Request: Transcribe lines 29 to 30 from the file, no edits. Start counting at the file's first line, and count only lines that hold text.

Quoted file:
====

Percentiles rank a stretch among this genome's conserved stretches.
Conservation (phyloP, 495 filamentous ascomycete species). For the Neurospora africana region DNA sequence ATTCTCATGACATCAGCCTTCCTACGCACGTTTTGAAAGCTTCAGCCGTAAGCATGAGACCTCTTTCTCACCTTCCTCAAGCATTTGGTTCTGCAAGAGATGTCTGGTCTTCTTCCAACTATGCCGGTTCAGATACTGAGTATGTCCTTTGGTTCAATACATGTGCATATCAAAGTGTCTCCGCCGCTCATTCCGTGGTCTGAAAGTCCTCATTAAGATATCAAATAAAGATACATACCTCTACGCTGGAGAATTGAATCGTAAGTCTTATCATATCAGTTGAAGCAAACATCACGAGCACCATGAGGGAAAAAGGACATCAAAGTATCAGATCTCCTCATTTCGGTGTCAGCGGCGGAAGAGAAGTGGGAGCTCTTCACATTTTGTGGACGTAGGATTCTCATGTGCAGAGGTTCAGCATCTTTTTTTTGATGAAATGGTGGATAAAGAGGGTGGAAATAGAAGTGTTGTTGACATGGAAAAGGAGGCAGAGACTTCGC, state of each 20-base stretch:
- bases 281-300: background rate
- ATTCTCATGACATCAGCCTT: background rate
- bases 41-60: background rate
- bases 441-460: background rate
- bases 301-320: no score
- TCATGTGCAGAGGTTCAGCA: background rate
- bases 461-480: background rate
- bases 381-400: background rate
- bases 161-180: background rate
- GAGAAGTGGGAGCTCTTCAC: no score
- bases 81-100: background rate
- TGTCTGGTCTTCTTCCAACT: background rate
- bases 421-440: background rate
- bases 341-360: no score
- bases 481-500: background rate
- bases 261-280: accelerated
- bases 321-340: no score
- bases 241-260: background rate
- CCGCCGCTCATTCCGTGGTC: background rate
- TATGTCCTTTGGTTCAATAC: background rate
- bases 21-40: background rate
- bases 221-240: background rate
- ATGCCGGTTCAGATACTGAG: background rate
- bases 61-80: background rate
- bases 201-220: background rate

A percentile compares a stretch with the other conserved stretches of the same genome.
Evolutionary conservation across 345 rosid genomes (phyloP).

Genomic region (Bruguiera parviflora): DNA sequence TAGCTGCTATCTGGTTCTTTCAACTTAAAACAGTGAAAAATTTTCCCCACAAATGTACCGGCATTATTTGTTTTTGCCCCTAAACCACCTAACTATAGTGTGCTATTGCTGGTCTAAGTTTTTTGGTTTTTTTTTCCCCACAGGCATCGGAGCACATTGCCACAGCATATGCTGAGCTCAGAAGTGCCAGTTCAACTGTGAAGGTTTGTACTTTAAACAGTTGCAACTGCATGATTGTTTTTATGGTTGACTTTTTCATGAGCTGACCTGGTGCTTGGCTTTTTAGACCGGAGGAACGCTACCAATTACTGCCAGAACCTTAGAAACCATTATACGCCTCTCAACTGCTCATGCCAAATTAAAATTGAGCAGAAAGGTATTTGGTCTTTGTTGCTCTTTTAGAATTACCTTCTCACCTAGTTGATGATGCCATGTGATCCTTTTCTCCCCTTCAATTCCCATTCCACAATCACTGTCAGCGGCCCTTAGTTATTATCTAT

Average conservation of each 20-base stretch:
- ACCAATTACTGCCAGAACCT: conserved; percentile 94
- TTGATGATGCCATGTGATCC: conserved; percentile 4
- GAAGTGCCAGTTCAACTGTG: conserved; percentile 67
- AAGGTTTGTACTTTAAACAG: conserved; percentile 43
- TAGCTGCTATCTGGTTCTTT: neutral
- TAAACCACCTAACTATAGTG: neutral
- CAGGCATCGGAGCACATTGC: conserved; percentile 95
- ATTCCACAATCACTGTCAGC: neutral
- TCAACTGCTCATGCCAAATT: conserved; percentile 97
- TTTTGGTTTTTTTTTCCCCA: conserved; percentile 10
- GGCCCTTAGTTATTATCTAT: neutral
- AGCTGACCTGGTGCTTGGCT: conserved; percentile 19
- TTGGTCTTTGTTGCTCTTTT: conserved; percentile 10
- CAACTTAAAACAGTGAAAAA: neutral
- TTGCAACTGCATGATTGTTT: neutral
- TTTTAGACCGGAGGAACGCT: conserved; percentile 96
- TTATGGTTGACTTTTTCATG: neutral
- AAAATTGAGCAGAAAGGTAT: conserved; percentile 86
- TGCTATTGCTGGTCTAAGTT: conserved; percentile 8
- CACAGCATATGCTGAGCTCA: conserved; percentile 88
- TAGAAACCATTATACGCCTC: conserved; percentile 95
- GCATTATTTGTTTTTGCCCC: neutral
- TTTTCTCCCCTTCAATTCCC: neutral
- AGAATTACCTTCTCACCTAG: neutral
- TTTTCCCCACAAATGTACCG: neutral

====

Evolutionary conservation across 345 rosid genomes (phyloP).

Genomic region (Bruguiera parviflora): DNA sequence TAGCTGCTATCTGGTTCTTTCAACTTAAAACAGTGAAAAATTTTCCCCACAAATGTACCGGCATTATTTGTTTTTGCCCCTAAACCACCTAACTATAGTGTGCTATTGCTGGTCTAAGTTTTTTGGTTTTTTTTTCCCCACAGGCATCGGAGCACATTGCCACAGCATATGCTGAGCTCAGAAGTGCCAGTTCAACTGTGAAGGTTTGTACTTTAAACAGTTGCAACTGCATGATTGTTTTTATGGTTGACTTTTTCATGAGCTGACCTGGTGCTTGGCTTTTTAGACCGGAGGAACGCTACCAATTACTGCCAGAACCTTAGAAACCATTATACGCCTCTCAACTGCTCATGCCAAATTAAAATTGAGCAGAAAGGTATTTGGTCTTTGTTGCTCTTTTAGAATTACCTTCTCACCTAGTTGATGATGCCATGTGATCCTTTTCTCCCCTTCAATTCCCATTCCACAATCACTGTCAGCGGCCCTTAGTTATTATCTAT